- 49,99 lei
A journalist pieces together the mysteries surrounding her ex-husband’s descent into drug addiction while trying to rebuild a life for her family, taking readers on an intimate journey into the world of white-collar drug abuse.
“A rare combination of journalistic rigor, personal courage, and writerly grace.”—Bill Clegg, author of Portrait of an Addict as a Young Man
Something was wrong with Peter. Eilene Zimmerman noticed that her ex-husband looked thin, seemed distracted, and was frequently absent from activities with their children. She thought he looked sick and needed to see a doctor, and indeed, he told her he had been diagnosed with an autoimmune disorder. Yet in many ways, Peter seemed to have it all: a beautiful house by the beach, expensive cars, and other luxuries that came with an affluent life. Eilene assumed his odd behavior was due to stress and overwork—he was a senior partner at a prominent law firm and had been working more than sixty hours a week for the last twenty years.
Although they were divorced, Eilene and Peter had been partners and friends for decades, so when she and her children were unable to reach Peter for several days, Eilene went to his house to see if he was OK.
So begins Smacked, a brilliant and moving memoir of Eilene’s shocking discovery, one that sets her on a journey to find out how a man she knew for nearly thirty years became a drug addict, hiding it so well that neither she nor anyone else in his life suspected what was happening. Eilene discovers that Peter led a secret life, one that started with pills and ended with opioids, cocaine, and methamphetamine. He was also addicted to work; the last call Peter ever made was to dial in to a conference call.
Eilene is determined to learn all she can about Peter’s hidden life, and also about drug addiction among ambitious, high-achieving professionals like him. Through extensive research and interviews, she presents a picture of drug dependence today in that moneyed, upwardly mobile world. She also embarks on a journey to re-create her life in the wake of loss, both of the person—and the relationship—that profoundly defined the woman she had become.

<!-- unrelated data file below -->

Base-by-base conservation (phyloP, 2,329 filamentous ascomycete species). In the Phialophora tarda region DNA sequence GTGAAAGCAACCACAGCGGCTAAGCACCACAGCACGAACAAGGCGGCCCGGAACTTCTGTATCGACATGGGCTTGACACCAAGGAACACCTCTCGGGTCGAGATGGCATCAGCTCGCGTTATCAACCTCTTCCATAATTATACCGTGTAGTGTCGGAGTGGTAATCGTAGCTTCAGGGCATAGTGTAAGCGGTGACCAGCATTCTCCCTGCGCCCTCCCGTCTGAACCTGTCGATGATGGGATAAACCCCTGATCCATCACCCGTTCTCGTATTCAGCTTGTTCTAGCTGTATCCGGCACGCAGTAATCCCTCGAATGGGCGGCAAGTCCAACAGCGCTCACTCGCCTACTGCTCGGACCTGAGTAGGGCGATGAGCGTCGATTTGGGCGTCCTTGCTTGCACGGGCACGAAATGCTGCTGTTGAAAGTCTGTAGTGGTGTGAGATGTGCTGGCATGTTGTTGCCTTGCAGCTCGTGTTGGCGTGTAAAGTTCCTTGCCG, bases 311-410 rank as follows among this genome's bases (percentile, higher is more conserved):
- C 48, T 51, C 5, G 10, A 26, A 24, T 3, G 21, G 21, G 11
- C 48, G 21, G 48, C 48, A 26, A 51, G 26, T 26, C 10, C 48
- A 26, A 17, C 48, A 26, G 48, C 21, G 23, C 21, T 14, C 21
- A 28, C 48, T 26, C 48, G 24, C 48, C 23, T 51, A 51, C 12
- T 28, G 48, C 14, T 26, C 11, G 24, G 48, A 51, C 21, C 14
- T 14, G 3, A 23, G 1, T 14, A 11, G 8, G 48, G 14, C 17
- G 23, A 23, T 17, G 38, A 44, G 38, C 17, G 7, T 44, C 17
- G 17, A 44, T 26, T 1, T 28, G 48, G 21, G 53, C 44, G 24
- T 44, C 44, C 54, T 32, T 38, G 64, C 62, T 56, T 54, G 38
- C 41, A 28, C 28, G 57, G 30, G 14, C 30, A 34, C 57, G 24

In this moving and intimate memoir, Zimmerman, a former New York Times business columnist, shares the story of the unexpected overdose death of her ex-husband, Peter, an affluent senior partner at a prestigious law firm. She writes of being confounded how a man she knew for nearly 30 years became a drug addict and hid it so well that no one in his life suspected it. Offering a look at the white-collar drug epidemic, Zimmerman chronicles her plight to understand Peter's secret life: his addiction began with unprescribed pain pills and ended with opioids, cocaine, and methamphetamine. Through extensive research, Zimmerman reveals that "the demands on a lawyer's life places them at a greater risk for depression, heart disease, alcoholism and illegal drug use" and that Peter's death was part of a much bigger social problem. In her most affecting chapter, "Better Living Through Chemistry," Zimmerman discusses the challenges that millennials and Gen Zers face as they begin their own white-collar futures in a world where the pressure to succeed is enormous and drugs are readily available. Zimmerman's wrenching story and her extensive research into the hidden crisis of white-collar drug addiction will resonate with many readers.